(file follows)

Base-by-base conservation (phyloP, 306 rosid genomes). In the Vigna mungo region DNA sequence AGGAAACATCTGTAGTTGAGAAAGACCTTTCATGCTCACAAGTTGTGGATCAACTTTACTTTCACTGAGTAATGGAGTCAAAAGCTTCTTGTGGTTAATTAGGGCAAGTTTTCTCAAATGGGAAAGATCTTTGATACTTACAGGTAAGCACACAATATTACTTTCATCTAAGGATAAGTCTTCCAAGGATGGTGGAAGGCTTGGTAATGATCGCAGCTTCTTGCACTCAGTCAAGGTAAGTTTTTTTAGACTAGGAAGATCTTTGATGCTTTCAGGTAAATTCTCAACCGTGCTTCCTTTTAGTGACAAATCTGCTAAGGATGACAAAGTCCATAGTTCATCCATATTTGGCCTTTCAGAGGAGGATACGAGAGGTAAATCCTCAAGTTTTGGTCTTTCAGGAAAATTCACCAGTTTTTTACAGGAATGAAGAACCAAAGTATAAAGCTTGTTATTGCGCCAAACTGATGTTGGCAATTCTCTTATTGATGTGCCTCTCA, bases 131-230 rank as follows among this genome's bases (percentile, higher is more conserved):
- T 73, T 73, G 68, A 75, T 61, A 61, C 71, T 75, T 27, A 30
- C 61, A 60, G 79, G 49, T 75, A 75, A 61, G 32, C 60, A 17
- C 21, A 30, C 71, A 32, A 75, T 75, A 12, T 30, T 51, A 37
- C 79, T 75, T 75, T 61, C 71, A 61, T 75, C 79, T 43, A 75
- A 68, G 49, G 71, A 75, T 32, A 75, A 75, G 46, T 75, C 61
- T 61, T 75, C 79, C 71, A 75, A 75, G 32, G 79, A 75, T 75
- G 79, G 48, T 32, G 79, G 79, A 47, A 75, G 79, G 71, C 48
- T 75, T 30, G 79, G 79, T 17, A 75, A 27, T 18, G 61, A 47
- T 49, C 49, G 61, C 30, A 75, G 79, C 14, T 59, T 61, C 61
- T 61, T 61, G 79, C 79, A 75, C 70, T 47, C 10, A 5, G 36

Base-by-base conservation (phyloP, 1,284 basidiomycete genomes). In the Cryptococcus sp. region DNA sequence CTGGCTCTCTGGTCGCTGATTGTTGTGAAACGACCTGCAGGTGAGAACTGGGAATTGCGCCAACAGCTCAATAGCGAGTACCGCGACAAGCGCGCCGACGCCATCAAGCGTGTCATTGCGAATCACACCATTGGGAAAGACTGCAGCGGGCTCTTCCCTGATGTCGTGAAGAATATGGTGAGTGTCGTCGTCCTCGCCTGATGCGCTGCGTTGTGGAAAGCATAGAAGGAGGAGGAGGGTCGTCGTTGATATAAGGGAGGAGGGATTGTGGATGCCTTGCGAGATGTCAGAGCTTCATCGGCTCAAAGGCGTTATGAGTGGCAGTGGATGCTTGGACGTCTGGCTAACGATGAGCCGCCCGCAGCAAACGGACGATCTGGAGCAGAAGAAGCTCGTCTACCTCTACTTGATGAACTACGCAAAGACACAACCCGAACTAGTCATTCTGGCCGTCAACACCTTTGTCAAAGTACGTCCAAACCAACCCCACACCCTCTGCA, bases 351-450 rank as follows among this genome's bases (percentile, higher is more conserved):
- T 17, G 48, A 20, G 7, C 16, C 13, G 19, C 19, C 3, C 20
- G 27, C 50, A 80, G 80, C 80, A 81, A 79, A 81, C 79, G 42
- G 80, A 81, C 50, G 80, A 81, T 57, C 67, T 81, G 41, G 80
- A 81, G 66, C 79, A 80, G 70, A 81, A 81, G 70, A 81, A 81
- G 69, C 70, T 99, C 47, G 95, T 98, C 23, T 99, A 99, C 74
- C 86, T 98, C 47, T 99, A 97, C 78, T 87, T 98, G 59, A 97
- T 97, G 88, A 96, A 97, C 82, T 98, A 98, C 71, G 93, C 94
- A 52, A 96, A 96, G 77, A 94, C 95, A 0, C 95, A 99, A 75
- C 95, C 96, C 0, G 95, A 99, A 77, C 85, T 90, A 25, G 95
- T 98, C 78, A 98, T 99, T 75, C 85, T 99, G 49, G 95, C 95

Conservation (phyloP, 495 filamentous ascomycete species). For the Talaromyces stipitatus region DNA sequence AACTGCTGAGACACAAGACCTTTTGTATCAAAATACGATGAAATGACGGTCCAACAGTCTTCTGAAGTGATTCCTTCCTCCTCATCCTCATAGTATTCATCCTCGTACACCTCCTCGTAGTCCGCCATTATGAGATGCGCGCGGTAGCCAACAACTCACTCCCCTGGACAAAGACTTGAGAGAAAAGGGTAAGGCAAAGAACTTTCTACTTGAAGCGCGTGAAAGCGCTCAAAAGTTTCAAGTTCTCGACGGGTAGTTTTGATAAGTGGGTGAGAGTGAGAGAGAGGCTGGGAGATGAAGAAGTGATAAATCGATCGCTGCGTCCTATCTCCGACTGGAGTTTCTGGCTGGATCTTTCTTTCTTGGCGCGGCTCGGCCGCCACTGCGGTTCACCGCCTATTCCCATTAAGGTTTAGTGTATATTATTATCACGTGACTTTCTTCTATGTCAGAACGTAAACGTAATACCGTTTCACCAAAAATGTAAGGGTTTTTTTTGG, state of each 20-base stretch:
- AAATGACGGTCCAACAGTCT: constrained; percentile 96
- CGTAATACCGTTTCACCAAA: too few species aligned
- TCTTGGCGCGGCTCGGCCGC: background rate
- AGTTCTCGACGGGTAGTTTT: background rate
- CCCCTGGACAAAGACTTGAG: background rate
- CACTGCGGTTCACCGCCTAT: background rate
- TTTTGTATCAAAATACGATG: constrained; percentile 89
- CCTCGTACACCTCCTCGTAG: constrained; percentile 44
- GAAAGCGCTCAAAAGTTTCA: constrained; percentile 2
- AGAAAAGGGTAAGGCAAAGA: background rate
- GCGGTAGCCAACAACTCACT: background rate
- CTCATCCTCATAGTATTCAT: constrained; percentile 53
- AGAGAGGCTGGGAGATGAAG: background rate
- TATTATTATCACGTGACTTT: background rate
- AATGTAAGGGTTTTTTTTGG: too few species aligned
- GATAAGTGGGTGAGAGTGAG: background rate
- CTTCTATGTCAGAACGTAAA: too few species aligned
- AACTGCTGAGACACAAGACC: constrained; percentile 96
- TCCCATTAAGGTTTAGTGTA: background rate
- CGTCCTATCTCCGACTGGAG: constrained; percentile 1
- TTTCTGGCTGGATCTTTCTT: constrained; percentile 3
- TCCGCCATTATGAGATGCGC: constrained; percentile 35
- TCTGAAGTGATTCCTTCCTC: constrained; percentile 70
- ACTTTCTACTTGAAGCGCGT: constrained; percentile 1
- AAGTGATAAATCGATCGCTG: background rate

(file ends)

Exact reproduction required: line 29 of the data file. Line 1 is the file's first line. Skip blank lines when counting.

- CACTGCGGTTCACCGCCTAT: background rate